Guest Column

The real rogues - Zuma, SSA "bogus union" signals national crisis

2016-12-19 08:01
President Jacob Zuma. (AFP)

President Jacob Zuma. (AFP)

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Pieter-Louis Myburgh

Members of Parliament's ad hoc committee probing the disarray at the SABC expressed their shock when they were told this week that agents of the State Security Agency (SSA) had spied on some of the public broadcaster's employees.

"At some point the minister of state security will have to explain this thing,” said ANC MP Hlomane Chauke.

But Minister David Mahlobo, who took over from Siyabonga Cwele in 2014, would have to account for a whole lot more than just the SABC issue if he were ever forced to explain some of the SSA's activities over the last few years.

When veteran investigative journalist Jacques Pauw first used the word "rogue" to describe dubious activities within South Africa's intelligence community, it had been in relation to a shadowy unit within the SSA known as the Special Operations Unit (SOU).

The report's publication date, 10 August 2014, is significant. Mere weeks after Pauw's exposé, all hell broke loose at the South African Revenue Service (Sars) when the Sunday Times ran the first of a myriad "revelations" on a "rogue unit" supposedly operating at SARS, not at the SSA. The Sars "rogue unit" myth has now largely been dispelled, but the real rogues at the SSA are still running loose.

My first article on questionable projects by SSA operatives first appeared in Rapport and City Press in April 2016. The report detailed a civil claim by one Thebe Maswabi, founding member of the Workers Association Union, a new labour union, brought against President Jacob Zuma, Mahlobo, the SSA and other government departments.

Maswabi's claims sounded like it had come straight from the pens of John le Carré or Ian Fleming, perhaps sans the literary flair with which these authors had crafted their oeuvres of brilliant espionage fiction.

Maswabi basically claimed that Zuma had told him to establish the new union, with the assistance of SSA agents and resources, in order to bring stability to the strike-ridden platinum belt.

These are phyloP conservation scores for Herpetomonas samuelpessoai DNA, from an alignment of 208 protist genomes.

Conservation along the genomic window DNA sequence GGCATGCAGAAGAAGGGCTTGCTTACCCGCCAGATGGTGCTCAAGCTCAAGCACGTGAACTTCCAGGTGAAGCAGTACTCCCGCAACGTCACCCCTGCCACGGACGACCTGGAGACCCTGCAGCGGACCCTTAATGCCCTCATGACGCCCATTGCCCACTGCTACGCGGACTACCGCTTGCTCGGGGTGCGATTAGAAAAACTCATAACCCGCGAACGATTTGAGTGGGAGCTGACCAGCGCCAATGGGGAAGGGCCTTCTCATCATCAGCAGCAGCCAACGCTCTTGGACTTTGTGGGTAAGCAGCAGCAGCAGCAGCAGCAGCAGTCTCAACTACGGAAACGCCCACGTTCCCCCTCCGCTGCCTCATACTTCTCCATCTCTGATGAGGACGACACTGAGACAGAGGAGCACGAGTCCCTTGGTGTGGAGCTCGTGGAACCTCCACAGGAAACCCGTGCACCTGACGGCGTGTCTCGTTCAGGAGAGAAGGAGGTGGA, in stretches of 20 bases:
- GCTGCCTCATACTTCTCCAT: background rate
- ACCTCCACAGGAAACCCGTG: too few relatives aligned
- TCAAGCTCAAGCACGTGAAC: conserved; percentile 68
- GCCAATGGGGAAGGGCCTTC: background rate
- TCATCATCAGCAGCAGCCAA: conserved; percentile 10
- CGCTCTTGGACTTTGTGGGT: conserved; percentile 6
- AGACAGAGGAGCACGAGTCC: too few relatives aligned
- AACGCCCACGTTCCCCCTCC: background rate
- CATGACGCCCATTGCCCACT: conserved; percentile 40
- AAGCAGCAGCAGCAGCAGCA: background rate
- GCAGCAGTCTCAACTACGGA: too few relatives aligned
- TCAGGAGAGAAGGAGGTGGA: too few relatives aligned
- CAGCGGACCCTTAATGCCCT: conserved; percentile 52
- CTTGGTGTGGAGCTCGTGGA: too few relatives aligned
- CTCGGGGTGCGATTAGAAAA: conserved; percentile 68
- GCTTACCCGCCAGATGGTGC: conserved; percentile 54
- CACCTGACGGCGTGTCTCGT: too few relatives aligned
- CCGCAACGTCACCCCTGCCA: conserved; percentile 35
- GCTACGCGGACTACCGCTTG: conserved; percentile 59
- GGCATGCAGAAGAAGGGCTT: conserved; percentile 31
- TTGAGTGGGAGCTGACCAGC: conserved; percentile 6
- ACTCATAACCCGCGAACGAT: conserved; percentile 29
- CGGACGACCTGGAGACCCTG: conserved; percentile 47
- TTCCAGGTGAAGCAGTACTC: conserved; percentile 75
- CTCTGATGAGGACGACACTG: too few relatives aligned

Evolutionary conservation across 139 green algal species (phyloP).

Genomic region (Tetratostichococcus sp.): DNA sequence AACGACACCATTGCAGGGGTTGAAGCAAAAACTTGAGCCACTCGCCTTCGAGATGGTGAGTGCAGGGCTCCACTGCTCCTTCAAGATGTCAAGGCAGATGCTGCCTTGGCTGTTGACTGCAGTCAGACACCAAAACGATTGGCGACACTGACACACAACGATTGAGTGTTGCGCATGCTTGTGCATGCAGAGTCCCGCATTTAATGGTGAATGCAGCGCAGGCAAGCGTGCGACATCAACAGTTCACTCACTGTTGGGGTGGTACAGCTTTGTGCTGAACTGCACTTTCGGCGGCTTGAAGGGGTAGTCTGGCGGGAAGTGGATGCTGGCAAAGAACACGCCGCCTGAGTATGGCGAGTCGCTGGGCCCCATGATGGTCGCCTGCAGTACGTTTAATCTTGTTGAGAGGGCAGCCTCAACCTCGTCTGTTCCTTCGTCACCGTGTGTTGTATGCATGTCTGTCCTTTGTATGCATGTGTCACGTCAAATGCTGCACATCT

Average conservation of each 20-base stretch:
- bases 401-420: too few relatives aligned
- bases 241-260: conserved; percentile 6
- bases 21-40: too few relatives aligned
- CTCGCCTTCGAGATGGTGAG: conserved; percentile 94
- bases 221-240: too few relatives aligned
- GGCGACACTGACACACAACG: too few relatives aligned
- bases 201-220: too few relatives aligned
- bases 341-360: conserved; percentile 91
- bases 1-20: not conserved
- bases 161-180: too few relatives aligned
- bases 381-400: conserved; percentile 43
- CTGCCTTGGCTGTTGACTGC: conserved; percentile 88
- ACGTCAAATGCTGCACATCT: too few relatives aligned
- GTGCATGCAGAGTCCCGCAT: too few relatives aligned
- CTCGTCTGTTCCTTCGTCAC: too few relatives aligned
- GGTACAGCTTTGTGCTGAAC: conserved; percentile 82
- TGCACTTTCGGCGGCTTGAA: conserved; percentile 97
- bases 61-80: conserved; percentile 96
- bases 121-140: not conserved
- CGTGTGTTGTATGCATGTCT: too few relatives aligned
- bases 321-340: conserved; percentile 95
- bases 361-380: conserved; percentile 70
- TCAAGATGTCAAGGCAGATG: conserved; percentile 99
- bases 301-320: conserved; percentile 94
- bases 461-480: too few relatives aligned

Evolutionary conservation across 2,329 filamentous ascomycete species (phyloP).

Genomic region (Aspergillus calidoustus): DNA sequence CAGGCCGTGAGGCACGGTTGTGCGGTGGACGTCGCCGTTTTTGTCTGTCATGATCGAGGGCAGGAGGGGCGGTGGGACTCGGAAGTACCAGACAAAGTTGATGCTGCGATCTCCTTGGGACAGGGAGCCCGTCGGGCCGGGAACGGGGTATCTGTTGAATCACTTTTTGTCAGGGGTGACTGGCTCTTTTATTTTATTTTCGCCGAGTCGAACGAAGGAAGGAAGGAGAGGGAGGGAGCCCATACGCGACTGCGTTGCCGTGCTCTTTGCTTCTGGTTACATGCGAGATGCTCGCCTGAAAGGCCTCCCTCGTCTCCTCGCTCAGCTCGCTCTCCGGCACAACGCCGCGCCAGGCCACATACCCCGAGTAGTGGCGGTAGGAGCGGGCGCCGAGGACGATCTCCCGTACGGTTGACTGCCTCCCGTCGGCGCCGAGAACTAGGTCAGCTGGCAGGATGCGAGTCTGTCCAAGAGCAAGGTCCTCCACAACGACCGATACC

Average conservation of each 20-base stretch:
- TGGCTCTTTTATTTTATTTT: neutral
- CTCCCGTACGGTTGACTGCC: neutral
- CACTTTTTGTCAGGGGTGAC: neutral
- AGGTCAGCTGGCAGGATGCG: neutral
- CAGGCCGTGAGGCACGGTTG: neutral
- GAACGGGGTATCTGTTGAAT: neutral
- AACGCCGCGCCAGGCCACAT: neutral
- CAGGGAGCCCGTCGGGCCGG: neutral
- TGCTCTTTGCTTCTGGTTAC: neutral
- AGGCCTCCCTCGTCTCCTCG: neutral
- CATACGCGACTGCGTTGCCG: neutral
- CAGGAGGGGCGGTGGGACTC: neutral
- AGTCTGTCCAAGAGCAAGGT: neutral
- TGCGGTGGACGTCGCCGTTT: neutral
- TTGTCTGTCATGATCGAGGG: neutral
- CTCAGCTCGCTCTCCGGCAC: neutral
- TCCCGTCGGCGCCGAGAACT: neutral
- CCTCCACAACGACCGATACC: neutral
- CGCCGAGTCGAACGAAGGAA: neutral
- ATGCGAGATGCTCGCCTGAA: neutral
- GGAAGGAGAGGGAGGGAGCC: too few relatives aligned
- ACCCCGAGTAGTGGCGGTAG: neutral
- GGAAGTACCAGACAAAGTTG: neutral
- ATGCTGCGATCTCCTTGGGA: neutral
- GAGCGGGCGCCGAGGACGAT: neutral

The issue has come back into the spotlight when Maswabi's claim recently landed on the court roll in the North Gauteng High Court.

Though Maswabi's court papers mentions Zuma's supposed concern over the country's economy when he allegedly decided to help establish a union that would counter the "pro-strike" Amcu, it also points to abuse of state intelligence resources for political purposes.

The WAU's founding members, according to Maswabi's claim, were instructed to spy on Amcu and entice its members to leave the union. Amcu is, of course, seen as a direct rival of the pro-ANC National Union of Mineworkers (NUM), which began to bleed support in the wake of 2012's Marikana massacre.

The SSA also seems to have been present in the politically toxic environment in which the very Marikana tragedy played out.

After the report on Maswabi's court claim, I was shown a top secret intelligence document that contained a small detail with massive implications.

The document showed that Barnard Mokwena, Lonmin's former HR boss, had been a paid covert SSA operative at the time of the Marikana tragedy. Following the report, Mokwena vowed to "set the record straight" on radio presenter John Robbie's show on 702, but he has never done so.

Mokwena happens to be married to Mandisa Mokwena, who'd been exposed in Pauw's report as a member of the SSA's SOU. Mokwena was also one of the first people who'd complained about SARS' supposed "rogue unit", but this was only after she'd been implicated in a fraud and corruption racket at Sars when she was still a Sars group executive head, before she became a SSA SOU member.